Ablett is a wanker.

The crowd is chanting it in unison. He may be. I have no idea. I am halfway up one of the most magnificent grounds in the world, the MCG. I don’t know what a wanker is. I don’t really know who Ablett is. My father abuses the umpire for something else. Other fans stand up and scream, “White Maggot!”. There is swearing. Casual racism. Men yelling. 

Ablett is a wanker. 

Australians are not really chanters. We prefer a passive aggressive put down, usually spoken out the side of someone’s mouth. But occasionally someone plays so well that the Melbourne crowd make an exception. 

Ablett is a wanker. 

It’s Australian rules football, not football football. Gary Ablett is Geelong Football club’s version of God. He is a hunched freak, born again Christian, coke fiend and probably one of the most gifted footballers, of any code, ever to have lived. 

Ablett is a wanker. 

This was the first big sporting match I ever attended. 

When I was at my first Test match at the same ground, Wasim Akram bowled quicker than my ten-year-old eyes could see. And when the Australian batsman somehow got the ball to the boundary, the Australian fans hit the Pakistani players with flags as they picked up the ball. They hit them hard. I was also at the ground when fans started throwing golf balls at English players. And I was there for all the Mexican waves in the nineties where it was likely in certain parts of the ground to have someone around you piss into a beer cup and then throw it into the air. 

My team, Collingwood Football Club (Aussie rules again), had a brutal home ground, Victoria Park. It was full of grim-faced men spitting obscenities at everyone who passed. Racism wasn’t casual, it was forceful. And not just about skin colour, but really any part of your ethnicity. Or your hair length. Or anything. Everyone was a “fucken poofter”. A few years after my visit there, an indigenous man called Nicky Winmar stood in front of the stand, lifted his jumper and pointed at his skin colour. 

They just kept screaming. 

It was brutal, but to me, it was sport. 

Now I live in South London. Three and a half minutes walk from my house is a fish and chip shop. It has been there for over 50 years with the same owners. It is beautifully basic. The menu board looks remarkably untouched by modern life. There is a fish tank in the corner. They don’t cook many things, but they do them all well. As far as suburban fish shops in London go, this is a prince. 

On display in the shop are a few items. There is a team flag sticking out of a vinegar box. They have a Crystal Palace team poster on the wall with the fish tank. And just by the back door they have a signed photo of Patrick McCarthy. 

McCarthy is not someone I know. I don’t know what position he plays, if he is good at it or if he is indeed famous enough to be on the wall of a fish and chip shop. I have no background in South London and have never been to a football match in my life, have no idea who is in the Premier League and only follow football when I play Fifa on my iPad.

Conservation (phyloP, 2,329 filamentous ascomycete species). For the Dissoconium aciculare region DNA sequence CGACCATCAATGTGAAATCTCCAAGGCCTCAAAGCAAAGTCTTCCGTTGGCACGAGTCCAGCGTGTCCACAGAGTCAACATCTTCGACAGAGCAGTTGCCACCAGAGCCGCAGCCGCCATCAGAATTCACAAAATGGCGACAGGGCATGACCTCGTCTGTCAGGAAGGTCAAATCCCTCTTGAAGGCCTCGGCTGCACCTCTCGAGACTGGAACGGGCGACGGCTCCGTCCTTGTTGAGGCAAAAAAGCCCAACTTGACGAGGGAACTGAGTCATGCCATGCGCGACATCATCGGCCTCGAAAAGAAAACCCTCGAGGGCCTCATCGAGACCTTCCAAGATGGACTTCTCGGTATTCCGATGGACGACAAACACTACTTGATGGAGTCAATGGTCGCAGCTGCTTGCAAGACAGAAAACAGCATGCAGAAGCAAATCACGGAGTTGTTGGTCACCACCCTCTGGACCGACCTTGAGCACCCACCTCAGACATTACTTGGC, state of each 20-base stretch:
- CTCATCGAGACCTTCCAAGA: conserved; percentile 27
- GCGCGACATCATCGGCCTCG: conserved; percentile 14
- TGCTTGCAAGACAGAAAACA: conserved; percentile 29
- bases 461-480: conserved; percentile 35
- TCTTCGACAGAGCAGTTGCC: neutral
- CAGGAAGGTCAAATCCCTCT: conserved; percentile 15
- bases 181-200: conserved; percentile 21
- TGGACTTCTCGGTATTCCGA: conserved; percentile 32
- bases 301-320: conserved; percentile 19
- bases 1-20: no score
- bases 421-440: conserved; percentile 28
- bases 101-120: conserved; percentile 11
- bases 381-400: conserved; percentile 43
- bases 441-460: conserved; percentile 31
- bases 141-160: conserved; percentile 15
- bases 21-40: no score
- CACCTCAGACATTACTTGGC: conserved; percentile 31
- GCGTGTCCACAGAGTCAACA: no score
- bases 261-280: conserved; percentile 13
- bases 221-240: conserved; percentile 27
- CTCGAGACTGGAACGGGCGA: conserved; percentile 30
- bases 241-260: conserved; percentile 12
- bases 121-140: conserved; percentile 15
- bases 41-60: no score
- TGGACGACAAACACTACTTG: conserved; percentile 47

The McCarthy picture is not about the Premier League or even Palace – that picture, flag and poster is my childhood. Every cafe, pizza place or garage with something on their wall to say whose side they are on. The item never mattered. The colours did. 

Patrick McCarthy’s team wear blue and red. A 30-minute walk away they play at Selhurst Park. 

On a Saturday afternoon when I am driving back from TK Maxx or Ikea I get stuck in the Selhurst Park traffic. Their training ground is opposite where my kids have soft play. My wife even once lived next door to a Palace player, Neil Smillie. 

But in truth, all I know about Crystal Palace is all I know about English football in general. It is a beautiful game where money matters and there is a history of violent hatred. 

Not that I hadn’t been involved in sporting violence before. 

Half-time at a Junior College basketball game, with cocks out, was a weird place to sense violence. I was there to watch my friend play for a team that called themselves the Runnin’ Lopes. They were based in a flyover state and a drive-around town: Lamar, Colorado. 

The aggro in the toilets was not completely about the basketball match, it was also a hangover from the earlier baseball match between the same colleges. The Runnin’ Lopes’s rivals are the Rattlers from Otero Community College. Acne on one side, braces on the other, these undersexed white boys still tried to look as macho as they could while calling each other faggots. 

I headed back to my seat, kind of thinking it would all go nowhere, but less than a minute into the second half the doors of the stadium flew open and in came the fight. By English football violence standards, this was hardly anything at all. There was no glassiness or riot horses, but it stopped the games and designer jackets were ripped. 

Eventually a few of the teachers stopped it. You know it isn’t a real violent situation when it is ended with stern words and bearded men with sensible jumpers holding two guys apart.